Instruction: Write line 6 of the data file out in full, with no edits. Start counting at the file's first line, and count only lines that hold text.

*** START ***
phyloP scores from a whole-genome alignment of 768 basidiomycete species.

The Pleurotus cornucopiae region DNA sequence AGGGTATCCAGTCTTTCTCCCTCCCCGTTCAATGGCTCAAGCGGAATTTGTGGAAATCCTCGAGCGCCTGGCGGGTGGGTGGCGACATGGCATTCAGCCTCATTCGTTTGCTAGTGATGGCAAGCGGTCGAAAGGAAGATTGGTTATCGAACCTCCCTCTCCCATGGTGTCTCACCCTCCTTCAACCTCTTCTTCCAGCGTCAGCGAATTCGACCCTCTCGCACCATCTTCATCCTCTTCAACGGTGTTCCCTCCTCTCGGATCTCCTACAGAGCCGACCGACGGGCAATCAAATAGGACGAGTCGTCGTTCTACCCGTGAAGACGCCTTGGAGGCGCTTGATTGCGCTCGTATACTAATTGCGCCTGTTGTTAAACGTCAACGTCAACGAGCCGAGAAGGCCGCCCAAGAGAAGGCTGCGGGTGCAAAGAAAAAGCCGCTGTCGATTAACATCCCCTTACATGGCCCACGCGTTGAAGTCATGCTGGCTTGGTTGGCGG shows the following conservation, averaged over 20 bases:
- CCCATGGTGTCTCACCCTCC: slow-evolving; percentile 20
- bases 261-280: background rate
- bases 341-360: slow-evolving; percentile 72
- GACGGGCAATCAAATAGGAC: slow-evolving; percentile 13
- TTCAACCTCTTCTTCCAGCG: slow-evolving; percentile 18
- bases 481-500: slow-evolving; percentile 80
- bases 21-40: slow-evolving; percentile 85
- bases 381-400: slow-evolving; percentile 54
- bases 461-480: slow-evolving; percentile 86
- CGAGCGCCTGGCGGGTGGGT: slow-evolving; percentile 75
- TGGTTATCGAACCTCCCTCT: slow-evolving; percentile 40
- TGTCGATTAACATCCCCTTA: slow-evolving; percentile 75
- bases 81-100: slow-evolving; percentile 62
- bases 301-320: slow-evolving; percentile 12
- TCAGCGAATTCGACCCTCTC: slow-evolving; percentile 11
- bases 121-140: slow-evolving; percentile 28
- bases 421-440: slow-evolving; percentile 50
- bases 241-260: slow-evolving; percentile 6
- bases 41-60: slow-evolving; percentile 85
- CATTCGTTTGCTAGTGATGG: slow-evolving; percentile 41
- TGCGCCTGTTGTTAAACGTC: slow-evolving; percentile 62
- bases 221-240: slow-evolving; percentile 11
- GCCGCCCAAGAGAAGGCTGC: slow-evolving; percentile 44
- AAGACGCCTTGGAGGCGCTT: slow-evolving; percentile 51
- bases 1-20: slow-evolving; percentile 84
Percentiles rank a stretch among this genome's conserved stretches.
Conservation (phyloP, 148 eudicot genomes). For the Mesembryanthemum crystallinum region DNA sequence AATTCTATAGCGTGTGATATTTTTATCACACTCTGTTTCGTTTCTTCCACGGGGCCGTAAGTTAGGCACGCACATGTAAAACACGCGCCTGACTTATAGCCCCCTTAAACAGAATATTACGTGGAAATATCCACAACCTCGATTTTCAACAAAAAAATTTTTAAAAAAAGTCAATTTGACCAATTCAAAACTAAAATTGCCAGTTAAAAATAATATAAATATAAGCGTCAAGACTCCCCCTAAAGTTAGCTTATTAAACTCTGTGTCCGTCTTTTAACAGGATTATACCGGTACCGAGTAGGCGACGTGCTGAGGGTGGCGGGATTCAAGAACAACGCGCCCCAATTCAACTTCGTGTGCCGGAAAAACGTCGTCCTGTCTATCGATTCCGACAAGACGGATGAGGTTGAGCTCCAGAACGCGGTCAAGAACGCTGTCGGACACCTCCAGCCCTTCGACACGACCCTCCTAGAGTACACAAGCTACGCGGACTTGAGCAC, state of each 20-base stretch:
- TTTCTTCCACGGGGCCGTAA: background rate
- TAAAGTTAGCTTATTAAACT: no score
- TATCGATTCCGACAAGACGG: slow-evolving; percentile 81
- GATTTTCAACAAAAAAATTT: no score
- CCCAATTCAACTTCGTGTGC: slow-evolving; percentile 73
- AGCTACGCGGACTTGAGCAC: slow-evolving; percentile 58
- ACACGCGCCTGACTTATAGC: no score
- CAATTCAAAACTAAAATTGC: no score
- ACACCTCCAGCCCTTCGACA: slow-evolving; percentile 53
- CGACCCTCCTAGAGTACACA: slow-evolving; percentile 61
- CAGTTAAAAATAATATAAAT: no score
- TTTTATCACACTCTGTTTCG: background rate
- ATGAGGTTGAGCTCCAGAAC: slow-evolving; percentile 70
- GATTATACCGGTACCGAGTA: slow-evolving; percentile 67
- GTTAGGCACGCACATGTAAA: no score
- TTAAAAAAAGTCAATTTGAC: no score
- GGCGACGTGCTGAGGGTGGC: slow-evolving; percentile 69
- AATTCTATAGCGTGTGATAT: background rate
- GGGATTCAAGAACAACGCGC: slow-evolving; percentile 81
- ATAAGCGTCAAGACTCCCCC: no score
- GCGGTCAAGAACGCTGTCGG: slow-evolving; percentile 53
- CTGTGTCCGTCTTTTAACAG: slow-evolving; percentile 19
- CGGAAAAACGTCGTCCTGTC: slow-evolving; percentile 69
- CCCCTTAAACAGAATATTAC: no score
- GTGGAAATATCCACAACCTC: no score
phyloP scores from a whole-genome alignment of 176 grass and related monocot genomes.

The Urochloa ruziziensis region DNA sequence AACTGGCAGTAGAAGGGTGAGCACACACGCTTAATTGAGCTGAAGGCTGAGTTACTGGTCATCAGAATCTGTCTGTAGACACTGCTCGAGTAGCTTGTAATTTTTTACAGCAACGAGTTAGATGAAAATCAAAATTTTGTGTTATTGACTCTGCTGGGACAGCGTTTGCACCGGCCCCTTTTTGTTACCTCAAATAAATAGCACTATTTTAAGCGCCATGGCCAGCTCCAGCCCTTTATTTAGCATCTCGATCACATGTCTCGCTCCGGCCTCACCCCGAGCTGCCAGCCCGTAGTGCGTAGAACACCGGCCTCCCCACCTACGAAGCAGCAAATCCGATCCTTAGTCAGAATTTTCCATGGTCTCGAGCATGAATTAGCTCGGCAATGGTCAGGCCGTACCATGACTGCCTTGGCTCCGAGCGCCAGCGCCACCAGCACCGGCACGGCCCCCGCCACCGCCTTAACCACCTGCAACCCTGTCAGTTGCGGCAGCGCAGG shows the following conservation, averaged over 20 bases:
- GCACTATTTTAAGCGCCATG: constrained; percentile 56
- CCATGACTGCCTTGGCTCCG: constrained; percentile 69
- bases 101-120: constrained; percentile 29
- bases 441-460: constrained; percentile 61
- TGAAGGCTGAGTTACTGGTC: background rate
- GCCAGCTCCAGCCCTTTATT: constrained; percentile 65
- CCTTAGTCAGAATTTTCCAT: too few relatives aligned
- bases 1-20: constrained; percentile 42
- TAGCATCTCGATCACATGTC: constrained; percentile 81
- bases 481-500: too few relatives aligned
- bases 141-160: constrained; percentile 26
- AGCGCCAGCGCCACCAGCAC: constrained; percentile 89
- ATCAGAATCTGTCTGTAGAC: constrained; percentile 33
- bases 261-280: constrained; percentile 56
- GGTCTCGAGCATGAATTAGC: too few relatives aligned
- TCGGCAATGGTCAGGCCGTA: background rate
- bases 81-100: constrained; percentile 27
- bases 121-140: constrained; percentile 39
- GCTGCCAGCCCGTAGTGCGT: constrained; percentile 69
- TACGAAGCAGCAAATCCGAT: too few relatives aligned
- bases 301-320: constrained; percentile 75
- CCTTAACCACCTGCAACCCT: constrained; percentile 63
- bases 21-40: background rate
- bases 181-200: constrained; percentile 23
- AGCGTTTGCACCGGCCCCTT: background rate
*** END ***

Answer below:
- GACGGGCAATCAAATAGGAC: slow-evolving; percentile 13